For a long time, I have criticized leaders for their efforts to develop better economic relations with China. I always found China to be, at best, the Tony Soprano of international economic relations. That is, if things are going well, China would be getting a large cut just for the privilege of operating. That it made more sense to try to work with another billion person market that might be more compatible. However, recent events have made it clear that this is not likely to work out so well, and it comes down to ethnic politics in India and how that interacts with Canada.
This tweet captures some of the complexity but not all of it:
Within 2 hours of each other.— Jaskaran Sandhu (@JaskaranSandhu_) March 3, 2021
So much for "shared values". pic.twitter.com/PPQ3CLgvJt
For Canada, it is not just that Modi's Hindu nationalist party is making India less democratic, which is very important and problematic, but that Modi and his party are not just exalting how wonderful it is to be Hindu. This nationalism is aimed at a series of others--mostly Muslims in India (which is why Modi and Trump could get along so well--not just populism but shared Islamophobia) but also Sikhs. So, when Trudeau goes to India with prominent Sikhs traveling with him or when he meets with Sikhs in India, it annoys the Hindu nationalists and gives Modi and his pals opportunities to demonstrate their sincerity about being Hindu nationalists. Attacking Canada will be seen as a good thing since Canada is viewed as being Sikh-friendly. After all, one of the most prominent members of Trudeau's cabinet is a Sikh--Minister of Defence Sajjan. A core logic of ethnic politics is that the friend of my enemy is my enemy.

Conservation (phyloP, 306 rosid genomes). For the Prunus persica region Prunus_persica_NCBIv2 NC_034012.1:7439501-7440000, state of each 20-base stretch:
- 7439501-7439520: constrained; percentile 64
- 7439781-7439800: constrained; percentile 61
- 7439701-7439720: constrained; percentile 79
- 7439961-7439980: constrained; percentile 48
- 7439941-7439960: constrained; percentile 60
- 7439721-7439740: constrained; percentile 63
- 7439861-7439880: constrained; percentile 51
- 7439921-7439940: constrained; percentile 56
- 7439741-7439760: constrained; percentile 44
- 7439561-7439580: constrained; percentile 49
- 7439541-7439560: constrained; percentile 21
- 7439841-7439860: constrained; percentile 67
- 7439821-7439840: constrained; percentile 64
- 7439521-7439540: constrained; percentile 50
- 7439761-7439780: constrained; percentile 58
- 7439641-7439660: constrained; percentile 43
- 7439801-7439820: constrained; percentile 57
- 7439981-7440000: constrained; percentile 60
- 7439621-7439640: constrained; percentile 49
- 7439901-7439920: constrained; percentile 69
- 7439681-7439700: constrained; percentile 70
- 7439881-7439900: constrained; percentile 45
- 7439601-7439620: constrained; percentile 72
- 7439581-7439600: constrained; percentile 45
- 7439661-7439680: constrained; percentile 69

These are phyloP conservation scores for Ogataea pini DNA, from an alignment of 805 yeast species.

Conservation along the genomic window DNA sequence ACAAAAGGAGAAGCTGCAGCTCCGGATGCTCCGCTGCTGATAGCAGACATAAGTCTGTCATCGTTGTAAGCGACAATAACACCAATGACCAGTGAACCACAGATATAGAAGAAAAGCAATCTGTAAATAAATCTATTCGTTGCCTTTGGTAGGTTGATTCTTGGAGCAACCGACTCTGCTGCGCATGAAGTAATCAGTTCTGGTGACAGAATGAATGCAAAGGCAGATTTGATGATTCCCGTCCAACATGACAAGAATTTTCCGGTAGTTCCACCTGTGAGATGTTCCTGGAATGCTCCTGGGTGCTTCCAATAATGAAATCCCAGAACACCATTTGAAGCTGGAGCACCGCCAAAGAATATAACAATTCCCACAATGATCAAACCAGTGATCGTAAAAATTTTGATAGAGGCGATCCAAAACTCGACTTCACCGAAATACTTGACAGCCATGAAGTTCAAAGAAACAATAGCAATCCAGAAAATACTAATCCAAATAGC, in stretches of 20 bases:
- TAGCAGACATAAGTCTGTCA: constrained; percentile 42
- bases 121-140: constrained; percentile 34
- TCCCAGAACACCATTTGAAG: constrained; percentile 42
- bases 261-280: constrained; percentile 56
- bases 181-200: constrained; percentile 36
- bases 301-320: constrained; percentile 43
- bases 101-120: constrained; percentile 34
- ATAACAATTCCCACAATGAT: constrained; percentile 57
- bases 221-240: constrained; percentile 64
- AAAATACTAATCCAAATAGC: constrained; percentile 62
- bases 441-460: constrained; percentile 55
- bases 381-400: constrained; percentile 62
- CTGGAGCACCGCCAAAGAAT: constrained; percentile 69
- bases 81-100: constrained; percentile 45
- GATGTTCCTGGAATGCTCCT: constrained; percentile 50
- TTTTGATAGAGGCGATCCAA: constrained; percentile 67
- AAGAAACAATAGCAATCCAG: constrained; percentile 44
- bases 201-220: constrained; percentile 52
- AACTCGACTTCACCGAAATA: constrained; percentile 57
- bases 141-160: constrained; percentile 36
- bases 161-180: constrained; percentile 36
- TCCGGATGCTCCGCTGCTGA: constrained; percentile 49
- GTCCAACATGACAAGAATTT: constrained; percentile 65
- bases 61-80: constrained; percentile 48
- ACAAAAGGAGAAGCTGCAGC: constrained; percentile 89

To be clear, I am not asking for Trudeau or for any Canadian government to exclude Sikhs so as not to offend the Hindu nationalists of India. Far from it, even as I am critical about Sajjan's handling the abuse of power within the Canadian Armed Forces. Instead, I am just saying that we should not be naive or overly optimistic about Canadian relations with India at a time where India is run by a party that aims to exclude religious minorities at the expense of its democracy.
There has been a lot of discussion of the Indo-Pacific, which has partly (mostly?) been an effort to get India to join the US and its allies to balance against China. The good news is that India is going to do that anyway--because China poses a significant threat to India and their relationship has gotten more tense over the past year or two. The bad news is that India is going to be a shaky partner in anything else because it is increasingly autocratic, increasingly focused on symbolic politics, and much less focused on the common good either in India or beyond.
So, don't bet the farm on good relations with India. There will be room for cooperation, but it will be highly circumscribed. And, yes, embracing India will have the same kind of moral compromises as working with China, just at a slightly less intense level.